From Bologna the multiple-use name spread to other European cities, such as Rome and London, as well as countries such as Germany, Spain, and Slovenia. Sporadic appearances of Luther Blissett have been also noted in Canada, the United States, Finland, Brazil and now Asheville?

          Luther Blissett became a positive mythic figure that was supposed to embody the very process of community and cross-media storytelling.

          • Phillip C Williams

            Oh yes, Luther has a made-up handle no doubt. At least that is one thing I admire about Mr. Peter Robbins as much as I disagree with him on certain things – he at least uses his real name.

            My home is in Arden, and I personally would very much rather ride a reliable bus into town and back if one ran closer to my neighborhood – there is too much traffic all around Asheville, the roads are crappy and congested, and parking is usually a pain.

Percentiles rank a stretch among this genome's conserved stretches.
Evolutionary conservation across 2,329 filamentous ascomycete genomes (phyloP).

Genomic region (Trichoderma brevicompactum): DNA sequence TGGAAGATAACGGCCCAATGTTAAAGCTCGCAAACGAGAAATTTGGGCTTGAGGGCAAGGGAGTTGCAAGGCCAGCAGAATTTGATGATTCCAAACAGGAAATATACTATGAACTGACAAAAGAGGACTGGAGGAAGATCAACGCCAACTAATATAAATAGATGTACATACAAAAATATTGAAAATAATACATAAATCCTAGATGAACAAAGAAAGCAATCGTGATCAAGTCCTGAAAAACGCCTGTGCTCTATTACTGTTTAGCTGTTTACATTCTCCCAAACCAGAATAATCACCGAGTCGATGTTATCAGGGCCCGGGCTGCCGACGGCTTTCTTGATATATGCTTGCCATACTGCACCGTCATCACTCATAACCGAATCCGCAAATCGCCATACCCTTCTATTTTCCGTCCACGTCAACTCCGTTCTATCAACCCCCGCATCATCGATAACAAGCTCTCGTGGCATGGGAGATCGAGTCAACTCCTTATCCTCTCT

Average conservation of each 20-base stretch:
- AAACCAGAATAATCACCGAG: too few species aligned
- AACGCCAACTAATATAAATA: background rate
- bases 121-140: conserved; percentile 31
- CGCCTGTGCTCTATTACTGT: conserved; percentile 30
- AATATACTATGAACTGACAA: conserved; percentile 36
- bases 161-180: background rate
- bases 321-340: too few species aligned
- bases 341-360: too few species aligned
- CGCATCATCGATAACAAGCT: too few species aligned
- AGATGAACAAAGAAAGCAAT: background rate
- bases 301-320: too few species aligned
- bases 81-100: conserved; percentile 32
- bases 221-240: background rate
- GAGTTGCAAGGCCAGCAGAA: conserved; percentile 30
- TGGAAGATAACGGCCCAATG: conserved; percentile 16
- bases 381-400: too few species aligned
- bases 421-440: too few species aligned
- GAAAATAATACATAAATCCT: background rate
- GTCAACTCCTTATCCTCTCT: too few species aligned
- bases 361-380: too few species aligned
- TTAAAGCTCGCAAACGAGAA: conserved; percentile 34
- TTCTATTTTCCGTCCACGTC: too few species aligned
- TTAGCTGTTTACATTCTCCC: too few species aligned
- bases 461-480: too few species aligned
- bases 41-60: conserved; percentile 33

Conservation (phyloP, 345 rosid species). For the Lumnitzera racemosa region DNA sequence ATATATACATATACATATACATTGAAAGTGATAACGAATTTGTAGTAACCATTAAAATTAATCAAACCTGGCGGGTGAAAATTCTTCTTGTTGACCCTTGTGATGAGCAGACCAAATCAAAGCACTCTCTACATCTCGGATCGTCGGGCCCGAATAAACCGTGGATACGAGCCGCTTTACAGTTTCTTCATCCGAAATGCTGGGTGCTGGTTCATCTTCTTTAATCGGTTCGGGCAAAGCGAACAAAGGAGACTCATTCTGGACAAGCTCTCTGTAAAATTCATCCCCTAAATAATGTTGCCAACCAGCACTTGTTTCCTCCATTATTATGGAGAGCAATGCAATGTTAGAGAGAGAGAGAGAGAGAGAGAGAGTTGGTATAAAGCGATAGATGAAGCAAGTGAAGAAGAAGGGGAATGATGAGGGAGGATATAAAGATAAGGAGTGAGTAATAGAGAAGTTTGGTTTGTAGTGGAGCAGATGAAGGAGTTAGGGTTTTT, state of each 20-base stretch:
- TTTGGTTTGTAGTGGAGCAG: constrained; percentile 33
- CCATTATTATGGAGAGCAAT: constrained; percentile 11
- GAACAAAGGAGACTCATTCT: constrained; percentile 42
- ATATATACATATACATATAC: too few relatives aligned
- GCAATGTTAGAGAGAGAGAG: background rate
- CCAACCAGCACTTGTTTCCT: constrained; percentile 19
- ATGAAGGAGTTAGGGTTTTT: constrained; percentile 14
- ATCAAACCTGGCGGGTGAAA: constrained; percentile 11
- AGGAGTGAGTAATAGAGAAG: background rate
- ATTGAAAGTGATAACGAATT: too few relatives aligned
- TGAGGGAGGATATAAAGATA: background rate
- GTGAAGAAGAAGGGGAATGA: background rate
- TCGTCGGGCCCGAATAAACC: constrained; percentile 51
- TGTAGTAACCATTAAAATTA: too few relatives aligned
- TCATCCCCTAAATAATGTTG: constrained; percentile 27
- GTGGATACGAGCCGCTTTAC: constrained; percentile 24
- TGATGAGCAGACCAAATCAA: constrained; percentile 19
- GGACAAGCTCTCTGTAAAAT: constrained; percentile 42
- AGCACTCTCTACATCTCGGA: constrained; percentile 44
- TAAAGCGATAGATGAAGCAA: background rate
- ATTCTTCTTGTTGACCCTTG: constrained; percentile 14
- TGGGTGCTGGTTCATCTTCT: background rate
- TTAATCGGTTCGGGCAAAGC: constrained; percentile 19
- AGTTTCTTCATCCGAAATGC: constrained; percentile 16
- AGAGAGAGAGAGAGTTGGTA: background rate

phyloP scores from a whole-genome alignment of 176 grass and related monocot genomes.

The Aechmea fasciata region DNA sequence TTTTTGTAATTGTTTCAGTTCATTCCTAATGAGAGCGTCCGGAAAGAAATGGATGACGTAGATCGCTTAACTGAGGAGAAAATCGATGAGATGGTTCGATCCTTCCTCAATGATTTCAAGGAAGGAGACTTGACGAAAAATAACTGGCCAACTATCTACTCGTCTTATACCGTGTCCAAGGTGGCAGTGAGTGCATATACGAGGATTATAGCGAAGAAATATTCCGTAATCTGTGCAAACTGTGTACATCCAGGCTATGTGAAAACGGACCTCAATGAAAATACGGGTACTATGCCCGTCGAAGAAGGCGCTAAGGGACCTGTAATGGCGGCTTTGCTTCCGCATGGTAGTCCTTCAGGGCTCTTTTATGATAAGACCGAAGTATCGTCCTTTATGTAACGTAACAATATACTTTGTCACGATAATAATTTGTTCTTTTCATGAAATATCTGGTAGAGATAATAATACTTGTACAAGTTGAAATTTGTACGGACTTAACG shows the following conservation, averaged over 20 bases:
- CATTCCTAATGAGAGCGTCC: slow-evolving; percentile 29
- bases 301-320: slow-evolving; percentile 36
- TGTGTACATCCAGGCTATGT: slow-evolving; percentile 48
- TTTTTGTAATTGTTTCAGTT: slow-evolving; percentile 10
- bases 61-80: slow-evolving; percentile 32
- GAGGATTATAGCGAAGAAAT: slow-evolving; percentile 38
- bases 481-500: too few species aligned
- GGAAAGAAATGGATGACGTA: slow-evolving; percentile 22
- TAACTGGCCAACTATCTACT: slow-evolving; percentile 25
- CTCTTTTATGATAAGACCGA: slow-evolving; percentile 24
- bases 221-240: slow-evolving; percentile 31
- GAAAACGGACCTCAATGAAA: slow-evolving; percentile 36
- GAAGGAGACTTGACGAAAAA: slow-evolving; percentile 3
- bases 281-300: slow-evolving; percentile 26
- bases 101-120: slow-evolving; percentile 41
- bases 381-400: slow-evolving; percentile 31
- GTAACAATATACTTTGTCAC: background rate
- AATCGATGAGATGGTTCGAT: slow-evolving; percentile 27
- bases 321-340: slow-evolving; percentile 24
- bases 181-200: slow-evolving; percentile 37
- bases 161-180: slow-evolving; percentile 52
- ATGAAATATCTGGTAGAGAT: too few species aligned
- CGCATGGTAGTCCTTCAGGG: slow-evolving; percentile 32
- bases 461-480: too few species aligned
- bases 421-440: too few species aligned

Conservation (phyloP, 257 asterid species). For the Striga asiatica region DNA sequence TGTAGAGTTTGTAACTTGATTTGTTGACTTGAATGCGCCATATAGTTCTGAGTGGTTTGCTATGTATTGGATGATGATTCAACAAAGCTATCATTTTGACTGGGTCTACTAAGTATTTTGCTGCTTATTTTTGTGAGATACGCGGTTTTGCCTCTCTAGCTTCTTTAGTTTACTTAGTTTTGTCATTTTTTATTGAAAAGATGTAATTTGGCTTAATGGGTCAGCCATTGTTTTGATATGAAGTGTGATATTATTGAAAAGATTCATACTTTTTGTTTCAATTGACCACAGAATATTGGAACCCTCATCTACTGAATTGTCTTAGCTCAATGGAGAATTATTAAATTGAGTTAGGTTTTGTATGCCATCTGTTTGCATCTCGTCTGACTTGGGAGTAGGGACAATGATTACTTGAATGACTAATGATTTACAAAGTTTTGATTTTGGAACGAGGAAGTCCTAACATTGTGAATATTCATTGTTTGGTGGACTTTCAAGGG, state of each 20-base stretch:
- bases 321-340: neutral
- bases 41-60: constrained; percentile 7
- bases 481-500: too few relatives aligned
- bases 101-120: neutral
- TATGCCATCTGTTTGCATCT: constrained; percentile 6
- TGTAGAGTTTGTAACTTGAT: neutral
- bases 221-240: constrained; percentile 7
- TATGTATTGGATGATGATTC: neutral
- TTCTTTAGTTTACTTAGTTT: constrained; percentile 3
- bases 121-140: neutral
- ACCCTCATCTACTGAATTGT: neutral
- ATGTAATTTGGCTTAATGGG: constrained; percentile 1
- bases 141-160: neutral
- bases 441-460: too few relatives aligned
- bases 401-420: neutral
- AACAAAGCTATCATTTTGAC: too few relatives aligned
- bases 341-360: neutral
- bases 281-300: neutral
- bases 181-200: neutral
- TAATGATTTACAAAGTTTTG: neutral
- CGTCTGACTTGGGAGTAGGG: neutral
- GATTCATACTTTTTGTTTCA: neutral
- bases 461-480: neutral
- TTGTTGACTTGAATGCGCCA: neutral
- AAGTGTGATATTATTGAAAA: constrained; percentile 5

• Jay m reese

      Which Cities should they replicate? The City Council has been advised by professional City Planners who have worked in these other cities you chide. Their company names can be found on the cities website. The City Council and staff know what needs done but simply lack the funding. Sadly a disproportionate amount of the transportation funding goes to creating unsustainable automobile infrastructure and our politicians lack the courage to raise fees on drivers

  3. Jay Reese

    Surveys show that many people would be willing to park their car more often and use active transit if the system is reliable and convenient. This has led to the transit advocates mantra of “Build it and they will come”. While the data does show this to be true many Legislators still refuse to fund the projects opting instead for more automobile infrastructure. It seems to me they rely on their “windshield perspective” more than hard data. Knowing this it would seem prudent to change their view (and the view of many of the automobile drivers)by clogging the bus stops and bike lanes with people to show there is truly a demand. This could be accomplished if those who are able to, would leave their cars parked more often and chose active transportation instead. The increased demand would put pressure on the government to fund these much needed changes. It would give them political cover to implement congestion pricing and toll roads coming into the City which could be used to fund the development of more active transportation